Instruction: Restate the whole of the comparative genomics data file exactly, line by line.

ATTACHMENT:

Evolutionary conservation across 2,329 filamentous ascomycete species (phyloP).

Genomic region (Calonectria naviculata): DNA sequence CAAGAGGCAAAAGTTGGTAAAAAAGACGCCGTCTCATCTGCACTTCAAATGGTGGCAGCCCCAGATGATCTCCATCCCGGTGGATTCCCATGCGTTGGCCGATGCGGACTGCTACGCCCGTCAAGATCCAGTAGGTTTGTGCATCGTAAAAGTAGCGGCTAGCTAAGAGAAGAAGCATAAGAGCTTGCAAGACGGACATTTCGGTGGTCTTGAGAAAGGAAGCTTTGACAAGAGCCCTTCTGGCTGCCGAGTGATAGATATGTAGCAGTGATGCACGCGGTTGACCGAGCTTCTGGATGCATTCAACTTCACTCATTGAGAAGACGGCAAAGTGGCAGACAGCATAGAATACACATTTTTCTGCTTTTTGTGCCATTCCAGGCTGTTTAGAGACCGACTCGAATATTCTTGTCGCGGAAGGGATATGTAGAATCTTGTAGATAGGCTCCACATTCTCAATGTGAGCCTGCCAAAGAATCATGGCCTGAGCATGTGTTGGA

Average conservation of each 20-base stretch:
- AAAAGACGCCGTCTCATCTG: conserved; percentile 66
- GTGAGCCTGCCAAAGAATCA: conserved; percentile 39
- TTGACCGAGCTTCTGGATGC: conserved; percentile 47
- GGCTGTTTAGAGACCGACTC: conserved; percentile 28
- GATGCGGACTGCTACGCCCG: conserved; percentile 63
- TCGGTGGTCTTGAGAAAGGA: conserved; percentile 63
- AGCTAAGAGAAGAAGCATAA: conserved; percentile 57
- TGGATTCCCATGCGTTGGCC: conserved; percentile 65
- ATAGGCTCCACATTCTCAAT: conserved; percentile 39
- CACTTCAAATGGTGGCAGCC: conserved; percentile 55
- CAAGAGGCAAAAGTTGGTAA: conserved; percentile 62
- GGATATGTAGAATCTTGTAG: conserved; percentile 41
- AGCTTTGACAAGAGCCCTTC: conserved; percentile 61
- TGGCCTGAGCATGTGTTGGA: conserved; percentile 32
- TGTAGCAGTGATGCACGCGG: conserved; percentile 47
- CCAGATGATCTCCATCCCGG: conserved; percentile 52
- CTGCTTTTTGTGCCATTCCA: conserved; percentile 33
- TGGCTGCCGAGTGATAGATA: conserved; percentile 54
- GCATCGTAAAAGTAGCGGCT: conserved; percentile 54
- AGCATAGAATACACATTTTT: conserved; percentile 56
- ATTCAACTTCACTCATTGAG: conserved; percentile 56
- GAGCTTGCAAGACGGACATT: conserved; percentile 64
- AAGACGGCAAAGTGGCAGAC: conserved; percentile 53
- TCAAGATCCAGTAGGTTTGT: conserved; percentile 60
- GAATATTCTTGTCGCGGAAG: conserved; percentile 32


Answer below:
Evolutionary conservation across 2,329 filamentous ascomycete species (phyloP).

Genomic region (Calonectria naviculata): DNA sequence CAAGAGGCAAAAGTTGGTAAAAAAGACGCCGTCTCATCTGCACTTCAAATGGTGGCAGCCCCAGATGATCTCCATCCCGGTGGATTCCCATGCGTTGGCCGATGCGGACTGCTACGCCCGTCAAGATCCAGTAGGTTTGTGCATCGTAAAAGTAGCGGCTAGCTAAGAGAAGAAGCATAAGAGCTTGCAAGACGGACATTTCGGTGGTCTTGAGAAAGGAAGCTTTGACAAGAGCCCTTCTGGCTGCCGAGTGATAGATATGTAGCAGTGATGCACGCGGTTGACCGAGCTTCTGGATGCATTCAACTTCACTCATTGAGAAGACGGCAAAGTGGCAGACAGCATAGAATACACATTTTTCTGCTTTTTGTGCCATTCCAGGCTGTTTAGAGACCGACTCGAATATTCTTGTCGCGGAAGGGATATGTAGAATCTTGTAGATAGGCTCCACATTCTCAATGTGAGCCTGCCAAAGAATCATGGCCTGAGCATGTGTTGGA

Average conservation of each 20-base stretch:
- AAAAGACGCCGTCTCATCTG: conserved; percentile 66
- GTGAGCCTGCCAAAGAATCA: conserved; percentile 39
- TTGACCGAGCTTCTGGATGC: conserved; percentile 47
- GGCTGTTTAGAGACCGACTC: conserved; percentile 28
- GATGCGGACTGCTACGCCCG: conserved; percentile 63
- TCGGTGGTCTTGAGAAAGGA: conserved; percentile 63
- AGCTAAGAGAAGAAGCATAA: conserved; percentile 57
- TGGATTCCCATGCGTTGGCC: conserved; percentile 65
- ATAGGCTCCACATTCTCAAT: conserved; percentile 39
- CACTTCAAATGGTGGCAGCC: conserved; percentile 55
- CAAGAGGCAAAAGTTGGTAA: conserved; percentile 62
- GGATATGTAGAATCTTGTAG: conserved; percentile 41
- AGCTTTGACAAGAGCCCTTC: conserved; percentile 61
- TGGCCTGAGCATGTGTTGGA: conserved; percentile 32
- TGTAGCAGTGATGCACGCGG: conserved; percentile 47
- CCAGATGATCTCCATCCCGG: conserved; percentile 52
- CTGCTTTTTGTGCCATTCCA: conserved; percentile 33
- TGGCTGCCGAGTGATAGATA: conserved; percentile 54
- GCATCGTAAAAGTAGCGGCT: conserved; percentile 54
- AGCATAGAATACACATTTTT: conserved; percentile 56
- ATTCAACTTCACTCATTGAG: conserved; percentile 56
- GAGCTTGCAAGACGGACATT: conserved; percentile 64
- AAGACGGCAAAGTGGCAGAC: conserved; percentile 53
- TCAAGATCCAGTAGGTTTGT: conserved; percentile 60
- GAATATTCTTGTCGCGGAAG: conserved; percentile 32